When you think of all the things people have said, it's very difficult to see anything happening except a death sentenceU.S. attorney: Hussein trial unfair Nov 05, 2006
You cannot have a fair trial without the fair proceduresClark: Saddam's rights violated Jun 15, 2005
To me it is the worst possible memorial you could have to those who died at the Pentagon and World Trade Center on Sept. 11th is to kill poor people in other countries by the thousandsGroup opposes Iraq action Jan 02, 2002
You can't image the hardships they have been through for many generationsGroup opposes Iraq action Jan 02, 2002
We believe that (this case) is awfully important, not only to the wishes of Geronimo himself, but to the spirit of the Indian people and their relationships to the government of the United StatesBattle over Geronimo relics continues Aug 10, 2010
William Ramsey Clark (born December 18, 1927) is a lawyer and former United States Attorney General. He worked for the U.S. Department of Justice, which included service as the 66th United States Attorney General under President Lyndon B. Johnson. Ramsey is known for his advocacy for civil and human rights causes. He is also known for his role as defense attorney in the trials of Slobodan Milosevic and Saddam Hussein. He was a recipient of the Gandhi Peace Award and the Peace Abbey Courage of Conscience Award.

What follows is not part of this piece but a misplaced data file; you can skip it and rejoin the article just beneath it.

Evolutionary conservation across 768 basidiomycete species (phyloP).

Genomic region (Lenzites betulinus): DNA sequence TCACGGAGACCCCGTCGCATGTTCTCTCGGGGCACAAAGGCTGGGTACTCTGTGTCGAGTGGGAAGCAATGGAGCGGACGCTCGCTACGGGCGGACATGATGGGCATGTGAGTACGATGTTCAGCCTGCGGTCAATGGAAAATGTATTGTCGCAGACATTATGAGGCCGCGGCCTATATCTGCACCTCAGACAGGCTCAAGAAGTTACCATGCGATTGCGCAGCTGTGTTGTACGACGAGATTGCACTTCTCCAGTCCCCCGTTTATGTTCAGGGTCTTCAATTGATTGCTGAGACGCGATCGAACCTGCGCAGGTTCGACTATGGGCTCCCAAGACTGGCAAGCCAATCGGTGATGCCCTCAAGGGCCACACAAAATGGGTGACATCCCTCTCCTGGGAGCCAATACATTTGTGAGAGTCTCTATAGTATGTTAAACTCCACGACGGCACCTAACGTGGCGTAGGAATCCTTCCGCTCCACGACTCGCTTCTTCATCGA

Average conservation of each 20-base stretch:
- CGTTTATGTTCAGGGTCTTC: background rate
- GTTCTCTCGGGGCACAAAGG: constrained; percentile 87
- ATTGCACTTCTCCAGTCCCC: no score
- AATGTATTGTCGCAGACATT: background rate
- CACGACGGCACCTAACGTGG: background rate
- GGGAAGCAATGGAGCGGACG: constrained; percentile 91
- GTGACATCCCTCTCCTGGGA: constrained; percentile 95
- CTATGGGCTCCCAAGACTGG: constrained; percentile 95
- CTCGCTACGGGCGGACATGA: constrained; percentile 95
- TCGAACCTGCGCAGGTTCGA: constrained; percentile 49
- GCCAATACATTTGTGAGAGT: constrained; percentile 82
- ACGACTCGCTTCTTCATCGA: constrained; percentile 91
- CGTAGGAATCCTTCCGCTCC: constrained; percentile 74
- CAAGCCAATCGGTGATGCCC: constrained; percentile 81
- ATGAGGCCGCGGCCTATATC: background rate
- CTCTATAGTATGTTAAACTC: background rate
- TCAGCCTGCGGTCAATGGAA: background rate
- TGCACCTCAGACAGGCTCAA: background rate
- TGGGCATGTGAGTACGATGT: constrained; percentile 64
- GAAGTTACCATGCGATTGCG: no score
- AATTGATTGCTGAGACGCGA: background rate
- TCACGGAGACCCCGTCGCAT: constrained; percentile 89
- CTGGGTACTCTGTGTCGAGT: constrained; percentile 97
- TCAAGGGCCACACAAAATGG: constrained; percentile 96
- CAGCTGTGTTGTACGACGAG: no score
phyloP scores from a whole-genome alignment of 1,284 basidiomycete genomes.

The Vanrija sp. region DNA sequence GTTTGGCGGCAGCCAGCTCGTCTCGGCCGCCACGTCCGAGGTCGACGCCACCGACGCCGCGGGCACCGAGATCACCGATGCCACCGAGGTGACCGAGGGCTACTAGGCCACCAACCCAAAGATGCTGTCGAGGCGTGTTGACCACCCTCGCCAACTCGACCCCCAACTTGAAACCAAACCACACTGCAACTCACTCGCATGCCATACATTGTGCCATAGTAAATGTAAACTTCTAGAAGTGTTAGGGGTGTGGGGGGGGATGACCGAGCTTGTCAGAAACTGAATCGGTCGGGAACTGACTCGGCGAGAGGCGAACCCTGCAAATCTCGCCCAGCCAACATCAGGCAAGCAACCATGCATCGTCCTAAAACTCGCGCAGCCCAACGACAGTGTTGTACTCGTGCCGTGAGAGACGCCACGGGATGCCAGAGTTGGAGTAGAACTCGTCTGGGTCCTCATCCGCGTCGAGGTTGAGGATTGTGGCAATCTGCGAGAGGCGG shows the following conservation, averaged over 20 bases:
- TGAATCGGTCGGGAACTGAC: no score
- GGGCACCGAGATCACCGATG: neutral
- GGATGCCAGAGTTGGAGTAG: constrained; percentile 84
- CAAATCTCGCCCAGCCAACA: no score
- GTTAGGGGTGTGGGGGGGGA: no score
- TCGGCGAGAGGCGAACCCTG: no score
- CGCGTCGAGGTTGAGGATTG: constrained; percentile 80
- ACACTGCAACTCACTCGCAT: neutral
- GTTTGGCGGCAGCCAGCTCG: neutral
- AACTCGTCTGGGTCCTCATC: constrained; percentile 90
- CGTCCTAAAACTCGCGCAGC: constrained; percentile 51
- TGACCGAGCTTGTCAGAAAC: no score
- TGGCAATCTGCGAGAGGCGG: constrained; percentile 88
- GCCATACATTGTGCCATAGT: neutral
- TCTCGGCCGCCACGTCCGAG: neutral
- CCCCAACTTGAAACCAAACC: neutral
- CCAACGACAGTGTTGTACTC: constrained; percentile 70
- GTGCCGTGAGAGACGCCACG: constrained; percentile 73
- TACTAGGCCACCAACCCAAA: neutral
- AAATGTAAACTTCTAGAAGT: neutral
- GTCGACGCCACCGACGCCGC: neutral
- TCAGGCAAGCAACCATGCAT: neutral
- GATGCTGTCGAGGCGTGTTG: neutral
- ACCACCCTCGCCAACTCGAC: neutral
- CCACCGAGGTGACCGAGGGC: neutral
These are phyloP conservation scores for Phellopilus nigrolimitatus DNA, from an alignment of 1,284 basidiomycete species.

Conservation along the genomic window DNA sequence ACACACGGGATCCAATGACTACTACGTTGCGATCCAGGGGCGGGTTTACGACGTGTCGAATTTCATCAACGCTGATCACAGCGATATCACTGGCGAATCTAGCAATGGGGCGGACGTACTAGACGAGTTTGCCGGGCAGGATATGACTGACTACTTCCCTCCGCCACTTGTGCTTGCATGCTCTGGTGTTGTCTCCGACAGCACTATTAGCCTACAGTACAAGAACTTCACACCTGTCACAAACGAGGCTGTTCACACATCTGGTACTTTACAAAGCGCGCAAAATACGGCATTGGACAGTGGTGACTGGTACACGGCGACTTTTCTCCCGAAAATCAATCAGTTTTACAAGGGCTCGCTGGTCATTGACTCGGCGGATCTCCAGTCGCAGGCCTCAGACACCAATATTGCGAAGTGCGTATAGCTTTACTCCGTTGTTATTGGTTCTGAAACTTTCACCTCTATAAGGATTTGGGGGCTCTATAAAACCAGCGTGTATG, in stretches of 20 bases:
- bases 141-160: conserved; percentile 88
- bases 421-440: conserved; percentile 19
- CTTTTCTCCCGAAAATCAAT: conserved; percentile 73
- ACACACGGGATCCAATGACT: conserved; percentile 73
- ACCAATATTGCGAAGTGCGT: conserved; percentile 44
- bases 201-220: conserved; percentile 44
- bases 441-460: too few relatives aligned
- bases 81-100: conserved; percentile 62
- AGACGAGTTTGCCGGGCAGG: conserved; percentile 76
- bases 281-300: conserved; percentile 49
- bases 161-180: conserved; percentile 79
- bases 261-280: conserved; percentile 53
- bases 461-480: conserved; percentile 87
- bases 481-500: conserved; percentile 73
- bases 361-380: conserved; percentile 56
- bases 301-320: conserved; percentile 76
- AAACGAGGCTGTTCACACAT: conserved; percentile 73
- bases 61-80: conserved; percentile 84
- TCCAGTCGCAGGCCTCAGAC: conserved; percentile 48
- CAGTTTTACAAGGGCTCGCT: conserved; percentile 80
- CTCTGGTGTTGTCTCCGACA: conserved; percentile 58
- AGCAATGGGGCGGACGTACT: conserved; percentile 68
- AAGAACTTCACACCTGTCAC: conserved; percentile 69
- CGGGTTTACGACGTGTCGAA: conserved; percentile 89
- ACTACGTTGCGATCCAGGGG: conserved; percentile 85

Clark was born in Dallas, Texas to Mary Jane Ramsey and Tom C. Clark, who was also a United States Attorney General and a justice of the Supreme Court. Clark served in the United States Marine Corps in 1945 and 1946, then earned a B.A. degree from the University of Texas at Austin in 1949, and an M.A. and a J.D. from the University of Chicago in 1950.
He was admitted to the Texas bar in 1950, and to practice before the Supreme Court of the United States in 1956. From 1951 to 1961, Clark was an associate and partner in the law firm of Clark, Reed and Clark.